Although one school of thought has been averse to identifying trade secrets to avoid inadvertent omissions, not doing so can lead to disclaimers of knowledge and intent from persons against whom relief is sought; that employees, for example, do not know what is or is not disclosable. Further, it becomes problematic to control the population with whom trade secrets are shared. Documenting trade secrets and keeping their identification current can mitigate such risks. Inadvertent omissions, if any, need not be a problem where the documentation states that it is not exhaustive. As an alternative to specifically identifying trade secrets, a definition of “confidential information” may be used in employee agreements that is broad and that includes information that qualifies for trade secret protection and a non-exhaustive list of other types of information that qualifies as “confidential information,” with the latter in the “included but not limited to” list, such as “and all other business information of value to the Company.” In any case, any information determined to be confidential and proprietary should be further identified as such by either placing it in a separate location or stamping “confidential and proprietary” on it.

In factoring the scope of dissemination of the trade secret (the population of individuals who need to know), the business should strive to limit the level of disclosure. Should the trade secret be kept within the company—or within a discrete group in the company—or is it necessary for it to be accessible to third parties? Agreements should include as many restrictions to access as possible. Further protections—such as the trade secret owner’s control over storage media for electronically stored information, password access, remote locations, and how any licensee systems are best secured—must be addressed. Potential for incidental unauthorized access, such as through maintenance or delivery or by other staff or persons with facility access, should be considered and addressed. Although courts look at whether reasonable measures were taken to preserve confidentiality, the increasing concern for cybersecurity requires weighing access and security against business needs. By documenting efforts taken to protect the confidentiality of the trade secret, future enforcement is better promoted.

Regular meetings and training for all persons with access, including nonemployees, is essential to preserving confidentiality. Confidentiality and nondisclosure agreements with vendors and independent contractors with training and monitoring should be signed prior to, and not later than, the inception of sharing information. Monitoring employees’ computers and access activities is preventive, and it should be routinely done. Policies and procedures (as well as the identification of trade secrets) should be updated in writing on a regular basis. The goal should be to foster an understanding among employees, temporary personnel, and third parties that any confidential information they receive or create on behalf of the company belongs to the company. For all persons who should no longer have access or possession, such as upon termination of the relationship, documentation should be provided clearly stating the continuing duty to maintain the information as confidential and stating that it should not be used without authorization. At exit interviews, or otherwise at the cessation of any relationship, require the return of all confidential information, including hardware, and all information stored on office or home computers and on mobile devices, including cloud data. Confirm that personal devices are wiped and access is disabled.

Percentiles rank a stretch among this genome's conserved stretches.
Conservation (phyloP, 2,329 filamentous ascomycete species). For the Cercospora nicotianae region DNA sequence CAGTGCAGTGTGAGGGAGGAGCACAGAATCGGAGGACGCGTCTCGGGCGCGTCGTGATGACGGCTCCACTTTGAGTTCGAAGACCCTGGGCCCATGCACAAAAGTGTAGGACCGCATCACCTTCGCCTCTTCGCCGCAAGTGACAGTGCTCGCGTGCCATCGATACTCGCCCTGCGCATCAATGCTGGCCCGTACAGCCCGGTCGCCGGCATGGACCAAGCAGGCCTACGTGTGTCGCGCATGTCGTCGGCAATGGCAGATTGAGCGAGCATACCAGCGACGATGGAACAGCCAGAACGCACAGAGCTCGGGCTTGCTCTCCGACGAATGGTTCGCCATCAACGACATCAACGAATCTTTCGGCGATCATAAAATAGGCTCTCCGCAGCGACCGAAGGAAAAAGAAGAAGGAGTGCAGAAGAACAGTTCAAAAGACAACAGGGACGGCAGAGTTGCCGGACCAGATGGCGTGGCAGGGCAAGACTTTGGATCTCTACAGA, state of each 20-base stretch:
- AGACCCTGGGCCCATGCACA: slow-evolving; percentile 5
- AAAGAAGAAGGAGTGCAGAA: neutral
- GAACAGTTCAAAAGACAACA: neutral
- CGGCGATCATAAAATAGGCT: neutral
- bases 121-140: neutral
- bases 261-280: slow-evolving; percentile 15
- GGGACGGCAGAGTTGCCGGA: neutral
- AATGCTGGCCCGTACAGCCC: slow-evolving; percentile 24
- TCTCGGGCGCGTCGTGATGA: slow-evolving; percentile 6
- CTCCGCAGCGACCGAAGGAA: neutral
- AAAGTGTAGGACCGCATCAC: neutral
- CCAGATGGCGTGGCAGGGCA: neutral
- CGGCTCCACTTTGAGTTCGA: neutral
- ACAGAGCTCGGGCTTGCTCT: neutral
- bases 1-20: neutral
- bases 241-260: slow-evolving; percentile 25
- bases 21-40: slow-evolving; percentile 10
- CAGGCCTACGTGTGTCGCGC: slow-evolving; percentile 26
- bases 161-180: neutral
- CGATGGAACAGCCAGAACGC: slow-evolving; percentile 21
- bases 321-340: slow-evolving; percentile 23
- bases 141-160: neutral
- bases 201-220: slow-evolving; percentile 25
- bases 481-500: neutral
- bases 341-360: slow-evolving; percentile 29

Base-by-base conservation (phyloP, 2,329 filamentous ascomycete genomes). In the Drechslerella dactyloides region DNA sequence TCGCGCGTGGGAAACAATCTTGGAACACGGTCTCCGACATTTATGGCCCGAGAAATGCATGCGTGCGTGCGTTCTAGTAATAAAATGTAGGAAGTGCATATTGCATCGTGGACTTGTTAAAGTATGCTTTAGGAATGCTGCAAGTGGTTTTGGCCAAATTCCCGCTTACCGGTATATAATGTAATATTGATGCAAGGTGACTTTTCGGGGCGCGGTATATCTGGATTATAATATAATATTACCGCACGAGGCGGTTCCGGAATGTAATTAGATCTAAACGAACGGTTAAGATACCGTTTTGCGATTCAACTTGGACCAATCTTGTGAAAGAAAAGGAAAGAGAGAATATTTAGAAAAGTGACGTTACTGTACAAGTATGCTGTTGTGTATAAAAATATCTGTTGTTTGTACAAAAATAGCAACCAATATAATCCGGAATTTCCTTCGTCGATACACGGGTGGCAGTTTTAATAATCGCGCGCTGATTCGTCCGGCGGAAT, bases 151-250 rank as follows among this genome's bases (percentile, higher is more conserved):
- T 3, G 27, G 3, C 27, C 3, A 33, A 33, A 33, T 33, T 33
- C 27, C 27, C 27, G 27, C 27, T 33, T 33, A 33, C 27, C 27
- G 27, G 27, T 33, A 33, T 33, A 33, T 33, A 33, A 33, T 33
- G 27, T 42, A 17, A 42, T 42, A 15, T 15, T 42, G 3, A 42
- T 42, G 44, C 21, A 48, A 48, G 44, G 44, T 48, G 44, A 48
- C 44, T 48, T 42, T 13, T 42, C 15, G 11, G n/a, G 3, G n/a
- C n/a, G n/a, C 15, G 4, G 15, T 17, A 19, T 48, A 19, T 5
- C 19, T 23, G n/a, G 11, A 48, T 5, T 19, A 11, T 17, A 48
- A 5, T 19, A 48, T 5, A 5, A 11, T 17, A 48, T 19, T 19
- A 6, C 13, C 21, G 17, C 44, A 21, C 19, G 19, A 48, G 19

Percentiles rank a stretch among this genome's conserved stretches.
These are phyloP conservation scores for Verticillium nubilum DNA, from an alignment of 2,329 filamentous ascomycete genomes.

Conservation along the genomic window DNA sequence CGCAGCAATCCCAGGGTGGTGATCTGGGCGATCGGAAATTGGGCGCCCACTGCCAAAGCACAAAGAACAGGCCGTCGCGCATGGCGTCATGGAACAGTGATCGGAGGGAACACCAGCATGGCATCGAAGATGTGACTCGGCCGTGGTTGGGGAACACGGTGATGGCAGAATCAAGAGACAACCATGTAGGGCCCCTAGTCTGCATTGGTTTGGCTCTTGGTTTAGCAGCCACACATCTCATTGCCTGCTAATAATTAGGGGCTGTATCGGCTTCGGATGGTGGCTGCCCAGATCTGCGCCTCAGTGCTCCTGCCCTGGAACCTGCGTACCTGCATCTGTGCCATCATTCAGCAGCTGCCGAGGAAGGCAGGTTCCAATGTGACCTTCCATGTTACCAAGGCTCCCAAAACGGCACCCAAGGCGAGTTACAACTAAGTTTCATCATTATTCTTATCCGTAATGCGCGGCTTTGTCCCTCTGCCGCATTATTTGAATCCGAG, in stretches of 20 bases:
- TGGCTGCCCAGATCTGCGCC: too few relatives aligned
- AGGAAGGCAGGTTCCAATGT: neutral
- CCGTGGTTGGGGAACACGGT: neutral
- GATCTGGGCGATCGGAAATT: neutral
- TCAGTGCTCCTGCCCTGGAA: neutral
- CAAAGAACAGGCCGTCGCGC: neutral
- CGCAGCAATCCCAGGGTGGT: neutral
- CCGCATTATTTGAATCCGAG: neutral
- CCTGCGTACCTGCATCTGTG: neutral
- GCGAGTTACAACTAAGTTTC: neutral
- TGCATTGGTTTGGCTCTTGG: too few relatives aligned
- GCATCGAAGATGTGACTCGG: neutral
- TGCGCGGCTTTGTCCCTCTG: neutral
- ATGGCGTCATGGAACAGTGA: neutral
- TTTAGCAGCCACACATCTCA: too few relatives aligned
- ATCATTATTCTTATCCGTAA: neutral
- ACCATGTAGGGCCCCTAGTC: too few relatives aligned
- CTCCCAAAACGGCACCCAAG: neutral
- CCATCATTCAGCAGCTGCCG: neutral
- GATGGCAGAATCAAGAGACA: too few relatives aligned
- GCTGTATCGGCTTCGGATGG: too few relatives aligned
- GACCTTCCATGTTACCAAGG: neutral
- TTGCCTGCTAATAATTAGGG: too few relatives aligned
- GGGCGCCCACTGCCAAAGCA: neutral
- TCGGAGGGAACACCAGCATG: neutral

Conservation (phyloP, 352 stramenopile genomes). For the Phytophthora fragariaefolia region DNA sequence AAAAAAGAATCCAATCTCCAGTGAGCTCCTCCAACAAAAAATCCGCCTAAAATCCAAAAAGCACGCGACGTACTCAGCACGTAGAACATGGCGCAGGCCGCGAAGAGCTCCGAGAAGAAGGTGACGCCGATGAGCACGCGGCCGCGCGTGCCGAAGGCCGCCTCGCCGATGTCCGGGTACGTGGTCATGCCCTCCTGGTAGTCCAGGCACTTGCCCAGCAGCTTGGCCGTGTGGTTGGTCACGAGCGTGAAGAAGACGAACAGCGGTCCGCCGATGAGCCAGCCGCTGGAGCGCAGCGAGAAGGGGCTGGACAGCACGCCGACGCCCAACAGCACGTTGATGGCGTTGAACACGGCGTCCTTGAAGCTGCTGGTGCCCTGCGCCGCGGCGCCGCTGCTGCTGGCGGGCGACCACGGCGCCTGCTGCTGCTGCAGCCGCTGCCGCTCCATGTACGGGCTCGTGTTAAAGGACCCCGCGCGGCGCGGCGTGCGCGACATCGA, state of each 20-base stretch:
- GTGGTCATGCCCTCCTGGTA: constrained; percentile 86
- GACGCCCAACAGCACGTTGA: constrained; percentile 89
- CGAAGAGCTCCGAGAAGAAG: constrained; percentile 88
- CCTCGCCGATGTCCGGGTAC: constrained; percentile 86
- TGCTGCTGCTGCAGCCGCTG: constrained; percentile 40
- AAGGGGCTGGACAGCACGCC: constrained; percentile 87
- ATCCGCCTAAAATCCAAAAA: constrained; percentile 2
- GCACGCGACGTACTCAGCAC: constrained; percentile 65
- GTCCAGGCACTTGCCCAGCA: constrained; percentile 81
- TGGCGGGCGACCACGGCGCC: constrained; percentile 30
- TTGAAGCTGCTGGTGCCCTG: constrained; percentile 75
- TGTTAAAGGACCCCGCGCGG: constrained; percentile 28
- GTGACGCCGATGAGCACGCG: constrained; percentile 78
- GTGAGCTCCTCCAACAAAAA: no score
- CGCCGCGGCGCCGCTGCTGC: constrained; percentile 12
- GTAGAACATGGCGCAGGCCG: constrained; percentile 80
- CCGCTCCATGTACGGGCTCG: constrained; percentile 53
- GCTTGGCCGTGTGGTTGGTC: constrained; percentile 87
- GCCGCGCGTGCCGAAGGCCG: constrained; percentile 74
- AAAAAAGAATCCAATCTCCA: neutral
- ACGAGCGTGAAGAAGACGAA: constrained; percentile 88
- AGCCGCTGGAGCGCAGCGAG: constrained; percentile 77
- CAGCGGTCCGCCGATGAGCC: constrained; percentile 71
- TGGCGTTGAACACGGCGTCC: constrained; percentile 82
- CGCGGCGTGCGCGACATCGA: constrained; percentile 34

Identify the persons in the company who are responsible for implementing and enforcing policies and procedures to preserve confidentiality and who may be contacted for questions.

At the time trade secrets are created, the owner should also keep records of financial costs and other valued interests in those secrets. Any increases in income or decreases in expenses resulting from costs in the creation and use of trade secrets should be recorded.

International law and foreign countries’ trade secret laws and cultures require attention. Where applicable, the foregoing factors and processes will assist in maintaining protection overseas, even if enforcement is ultimately sought in the United States.

When acquiring other companies, or their assets, it is advisable to investigate whether the seller or other transferor has followed any of the methods and preserved the protections described above, particularly in the case where trade secrets are included in the cost of the acquisition. Due diligence should include a review of how any trade secrets and their value are documented, as well as the historic and current procedures used to maintain and enforce confidentiality.